“But that’s impossible,” I said out loud. “No one can switch worlds.”

“Huh?” said Anya, screwing up her nose. 

“Never mind,” I replied, knowing that it was pointless in telling Anya. She was completely oblivious to these kinds of things. I would tell her eventually, but I would keep it to myself, for now.


Over the day, while I was at school, I saw no sign of Dusk. When Mrs Ryder finished marking off the role, her name wasn’t called out either. 

Something’s going on, I thought. And I was sure that it had something to do with Dusk.

“Now, pack up your things and get ready for the end of the day. As some of you may remember, there is something special on in about five minutes.” said Mrs Ryder.

Everyone got up and the noise of pencil case zippers and the clatter of pens filled the room. I knew what she was talking about. It was Portal Day, one day in the year that a specific portal was opened up. The tradition had gone on for exactly ninety-nine years, and this would be the hundredth. This year was very special, though; the Earth Portal, the most powerful one out of all of them, would be opened for two minutes on the dot. That would give me a chance to look through it. 

“Everyone, go to the hall and gather around the portal,” Mrs Ryder shouted over the shuffling as runners slid along the cloud surface. There was a lot of pushing and muttering “Sorry!” but I eventually managed to get to the hall, and then to the front of circle.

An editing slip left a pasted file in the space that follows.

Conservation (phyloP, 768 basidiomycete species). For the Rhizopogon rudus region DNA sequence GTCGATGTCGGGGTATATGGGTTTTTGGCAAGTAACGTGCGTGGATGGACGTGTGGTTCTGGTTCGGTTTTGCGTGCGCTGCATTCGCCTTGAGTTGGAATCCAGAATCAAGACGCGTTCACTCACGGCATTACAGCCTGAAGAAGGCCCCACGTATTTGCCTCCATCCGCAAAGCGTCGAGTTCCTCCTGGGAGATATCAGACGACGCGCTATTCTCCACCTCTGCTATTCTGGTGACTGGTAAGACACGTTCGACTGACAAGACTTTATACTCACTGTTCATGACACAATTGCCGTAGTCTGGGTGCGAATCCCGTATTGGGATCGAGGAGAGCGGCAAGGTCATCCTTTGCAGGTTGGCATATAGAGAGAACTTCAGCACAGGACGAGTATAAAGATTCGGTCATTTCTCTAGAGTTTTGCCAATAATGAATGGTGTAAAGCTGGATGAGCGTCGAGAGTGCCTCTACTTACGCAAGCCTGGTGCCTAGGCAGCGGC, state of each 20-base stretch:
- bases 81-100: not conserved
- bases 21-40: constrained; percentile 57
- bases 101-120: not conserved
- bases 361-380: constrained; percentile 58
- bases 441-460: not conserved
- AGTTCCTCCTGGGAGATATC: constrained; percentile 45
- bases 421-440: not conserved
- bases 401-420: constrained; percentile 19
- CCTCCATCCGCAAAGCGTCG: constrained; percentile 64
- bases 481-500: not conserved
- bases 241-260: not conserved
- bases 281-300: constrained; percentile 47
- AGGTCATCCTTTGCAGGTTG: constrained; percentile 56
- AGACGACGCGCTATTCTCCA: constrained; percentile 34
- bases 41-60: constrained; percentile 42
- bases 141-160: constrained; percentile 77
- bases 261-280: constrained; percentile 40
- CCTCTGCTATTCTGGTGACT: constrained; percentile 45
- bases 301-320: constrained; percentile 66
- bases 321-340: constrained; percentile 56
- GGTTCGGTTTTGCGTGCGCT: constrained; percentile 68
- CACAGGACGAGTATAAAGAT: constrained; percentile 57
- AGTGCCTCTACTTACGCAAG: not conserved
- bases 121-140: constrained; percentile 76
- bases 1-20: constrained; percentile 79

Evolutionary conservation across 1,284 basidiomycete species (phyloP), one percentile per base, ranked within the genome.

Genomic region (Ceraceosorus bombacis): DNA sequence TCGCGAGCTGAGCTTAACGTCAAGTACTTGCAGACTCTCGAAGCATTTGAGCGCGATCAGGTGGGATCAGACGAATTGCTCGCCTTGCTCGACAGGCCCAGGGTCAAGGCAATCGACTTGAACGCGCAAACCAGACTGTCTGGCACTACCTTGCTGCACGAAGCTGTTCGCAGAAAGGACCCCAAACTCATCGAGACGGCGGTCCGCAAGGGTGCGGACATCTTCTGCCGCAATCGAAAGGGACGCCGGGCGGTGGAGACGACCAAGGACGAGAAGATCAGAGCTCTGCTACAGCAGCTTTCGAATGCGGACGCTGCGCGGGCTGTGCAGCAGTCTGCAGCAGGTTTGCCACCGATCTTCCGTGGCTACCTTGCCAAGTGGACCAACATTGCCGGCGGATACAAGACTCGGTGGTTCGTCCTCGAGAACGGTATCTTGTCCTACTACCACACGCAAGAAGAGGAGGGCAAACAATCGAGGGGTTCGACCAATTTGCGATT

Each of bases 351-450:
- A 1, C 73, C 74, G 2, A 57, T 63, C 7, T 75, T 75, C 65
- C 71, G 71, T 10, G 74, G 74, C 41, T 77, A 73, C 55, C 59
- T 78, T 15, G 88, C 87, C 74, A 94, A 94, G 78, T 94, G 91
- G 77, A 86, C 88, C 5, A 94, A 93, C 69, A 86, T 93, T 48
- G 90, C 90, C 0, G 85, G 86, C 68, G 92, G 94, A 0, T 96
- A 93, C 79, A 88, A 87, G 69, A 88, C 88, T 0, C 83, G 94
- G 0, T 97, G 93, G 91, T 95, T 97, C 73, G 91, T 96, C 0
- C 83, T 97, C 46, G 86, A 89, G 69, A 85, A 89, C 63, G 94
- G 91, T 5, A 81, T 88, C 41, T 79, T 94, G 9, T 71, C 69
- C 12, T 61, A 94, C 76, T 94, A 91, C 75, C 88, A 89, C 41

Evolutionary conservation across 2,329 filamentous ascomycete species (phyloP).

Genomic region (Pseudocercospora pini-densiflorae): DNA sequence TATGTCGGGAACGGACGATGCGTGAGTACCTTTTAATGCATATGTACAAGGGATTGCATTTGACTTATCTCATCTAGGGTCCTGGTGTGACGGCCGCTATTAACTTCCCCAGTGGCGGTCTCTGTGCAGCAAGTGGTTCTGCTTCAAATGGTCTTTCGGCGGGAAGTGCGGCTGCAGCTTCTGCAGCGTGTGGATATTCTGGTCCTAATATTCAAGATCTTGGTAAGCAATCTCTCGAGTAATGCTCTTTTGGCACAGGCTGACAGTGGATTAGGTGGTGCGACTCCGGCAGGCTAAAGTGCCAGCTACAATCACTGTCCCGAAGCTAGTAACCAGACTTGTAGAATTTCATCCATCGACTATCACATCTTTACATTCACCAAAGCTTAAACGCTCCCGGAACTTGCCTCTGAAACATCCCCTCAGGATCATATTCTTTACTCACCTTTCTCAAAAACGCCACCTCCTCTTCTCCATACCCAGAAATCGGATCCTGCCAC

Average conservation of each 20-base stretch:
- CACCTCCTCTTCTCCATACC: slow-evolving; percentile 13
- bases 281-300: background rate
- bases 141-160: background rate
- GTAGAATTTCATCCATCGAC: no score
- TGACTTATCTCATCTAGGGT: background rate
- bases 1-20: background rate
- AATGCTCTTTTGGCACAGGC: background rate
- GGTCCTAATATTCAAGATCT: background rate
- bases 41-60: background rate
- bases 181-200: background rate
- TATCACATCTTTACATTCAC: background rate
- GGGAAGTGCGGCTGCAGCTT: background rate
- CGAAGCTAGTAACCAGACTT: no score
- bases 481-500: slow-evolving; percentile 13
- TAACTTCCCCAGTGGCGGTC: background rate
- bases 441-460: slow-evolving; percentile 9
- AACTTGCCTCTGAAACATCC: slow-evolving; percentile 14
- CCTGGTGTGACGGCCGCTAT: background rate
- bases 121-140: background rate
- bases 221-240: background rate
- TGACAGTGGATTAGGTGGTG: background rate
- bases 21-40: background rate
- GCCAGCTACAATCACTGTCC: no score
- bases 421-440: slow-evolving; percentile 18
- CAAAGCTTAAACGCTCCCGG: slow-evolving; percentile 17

There, was magnificent sight that I didn’t know if I could believe. The one thing our whole society feared was this. 

The Earth Portal.

Deep black clouds circled under the rim, the small lighted candle in the hall illuminating it just enough to see. Purple and blue and grey jumped and mixed, creating a pattern that shone brighter than a thousand stars. I could hear the wind down there, it’s fresh smell billowing upwards. 

Someone tried to shove me out of the way, but I stood there, staring into the unknown. It’s not that scary, I decided. It was more pretty than frightening. I could almost imagine living down there, with my family, pets, friends…

Suddenly, a loud burst of noise filled the air. The sound rumbled, churning in the sky above us. My shoes started to absorb moisture, the cloud underneath my feet turning a dark grey. I was alarmed. Nothing like this had ever happened before. A toddler started screaming, and babies from parents all around the room were wailing. Even the other year eights around me were on their feet, scanning the room for the origin of the sound.